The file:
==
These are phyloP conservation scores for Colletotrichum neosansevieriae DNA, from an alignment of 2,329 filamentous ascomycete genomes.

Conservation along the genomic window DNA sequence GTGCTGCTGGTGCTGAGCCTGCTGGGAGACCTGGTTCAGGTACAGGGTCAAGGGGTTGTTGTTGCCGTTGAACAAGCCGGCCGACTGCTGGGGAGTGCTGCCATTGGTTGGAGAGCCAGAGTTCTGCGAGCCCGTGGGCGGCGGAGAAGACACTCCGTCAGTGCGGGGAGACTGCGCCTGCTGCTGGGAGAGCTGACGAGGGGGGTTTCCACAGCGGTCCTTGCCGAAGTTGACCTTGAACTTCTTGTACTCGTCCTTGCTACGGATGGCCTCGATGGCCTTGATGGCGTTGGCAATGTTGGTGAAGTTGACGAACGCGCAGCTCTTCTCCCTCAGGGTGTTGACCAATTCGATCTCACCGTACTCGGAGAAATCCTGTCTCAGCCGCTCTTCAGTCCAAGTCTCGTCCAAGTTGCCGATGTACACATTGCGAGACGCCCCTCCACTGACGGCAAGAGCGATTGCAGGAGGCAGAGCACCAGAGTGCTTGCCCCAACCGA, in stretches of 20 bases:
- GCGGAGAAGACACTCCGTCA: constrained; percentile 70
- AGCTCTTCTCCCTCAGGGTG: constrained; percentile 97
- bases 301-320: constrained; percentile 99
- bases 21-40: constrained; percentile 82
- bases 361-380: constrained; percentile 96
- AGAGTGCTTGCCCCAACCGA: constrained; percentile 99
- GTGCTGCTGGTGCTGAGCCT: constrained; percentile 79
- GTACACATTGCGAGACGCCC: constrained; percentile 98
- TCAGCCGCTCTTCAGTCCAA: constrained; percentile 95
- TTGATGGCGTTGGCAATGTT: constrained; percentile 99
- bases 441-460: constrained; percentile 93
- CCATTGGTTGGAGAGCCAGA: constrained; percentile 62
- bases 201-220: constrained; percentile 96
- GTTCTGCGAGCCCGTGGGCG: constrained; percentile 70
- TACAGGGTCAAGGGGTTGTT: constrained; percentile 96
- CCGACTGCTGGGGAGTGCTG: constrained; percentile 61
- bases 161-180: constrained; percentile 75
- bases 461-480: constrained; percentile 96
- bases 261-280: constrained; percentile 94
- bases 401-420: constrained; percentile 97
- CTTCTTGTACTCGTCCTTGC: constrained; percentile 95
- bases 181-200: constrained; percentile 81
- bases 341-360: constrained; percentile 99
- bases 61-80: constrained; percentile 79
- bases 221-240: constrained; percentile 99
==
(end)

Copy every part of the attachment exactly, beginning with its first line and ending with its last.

These are phyloP conservation scores for Colletotrichum neosansevieriae DNA, from an alignment of 2,329 filamentous ascomycete genomes.

Conservation along the genomic window DNA sequence GTGCTGCTGGTGCTGAGCCTGCTGGGAGACCTGGTTCAGGTACAGGGTCAAGGGGTTGTTGTTGCCGTTGAACAAGCCGGCCGACTGCTGGGGAGTGCTGCCATTGGTTGGAGAGCCAGAGTTCTGCGAGCCCGTGGGCGGCGGAGAAGACACTCCGTCAGTGCGGGGAGACTGCGCCTGCTGCTGGGAGAGCTGACGAGGGGGGTTTCCACAGCGGTCCTTGCCGAAGTTGACCTTGAACTTCTTGTACTCGTCCTTGCTACGGATGGCCTCGATGGCCTTGATGGCGTTGGCAATGTTGGTGAAGTTGACGAACGCGCAGCTCTTCTCCCTCAGGGTGTTGACCAATTCGATCTCACCGTACTCGGAGAAATCCTGTCTCAGCCGCTCTTCAGTCCAAGTCTCGTCCAAGTTGCCGATGTACACATTGCGAGACGCCCCTCCACTGACGGCAAGAGCGATTGCAGGAGGCAGAGCACCAGAGTGCTTGCCCCAACCGA, in stretches of 20 bases:
- GCGGAGAAGACACTCCGTCA: constrained; percentile 70
- AGCTCTTCTCCCTCAGGGTG: constrained; percentile 97
- bases 301-320: constrained; percentile 99
- bases 21-40: constrained; percentile 82
- bases 361-380: constrained; percentile 96
- AGAGTGCTTGCCCCAACCGA: constrained; percentile 99
- GTGCTGCTGGTGCTGAGCCT: constrained; percentile 79
- GTACACATTGCGAGACGCCC: constrained; percentile 98
- TCAGCCGCTCTTCAGTCCAA: constrained; percentile 95
- TTGATGGCGTTGGCAATGTT: constrained; percentile 99
- bases 441-460: constrained; percentile 93
- CCATTGGTTGGAGAGCCAGA: constrained; percentile 62
- bases 201-220: constrained; percentile 96
- GTTCTGCGAGCCCGTGGGCG: constrained; percentile 70
- TACAGGGTCAAGGGGTTGTT: constrained; percentile 96
- CCGACTGCTGGGGAGTGCTG: constrained; percentile 61
- bases 161-180: constrained; percentile 75
- bases 461-480: constrained; percentile 96
- bases 261-280: constrained; percentile 94
- bases 401-420: constrained; percentile 97
- CTTCTTGTACTCGTCCTTGC: constrained; percentile 95
- bases 181-200: constrained; percentile 81
- bases 341-360: constrained; percentile 99
- bases 61-80: constrained; percentile 79
- bases 221-240: constrained; percentile 99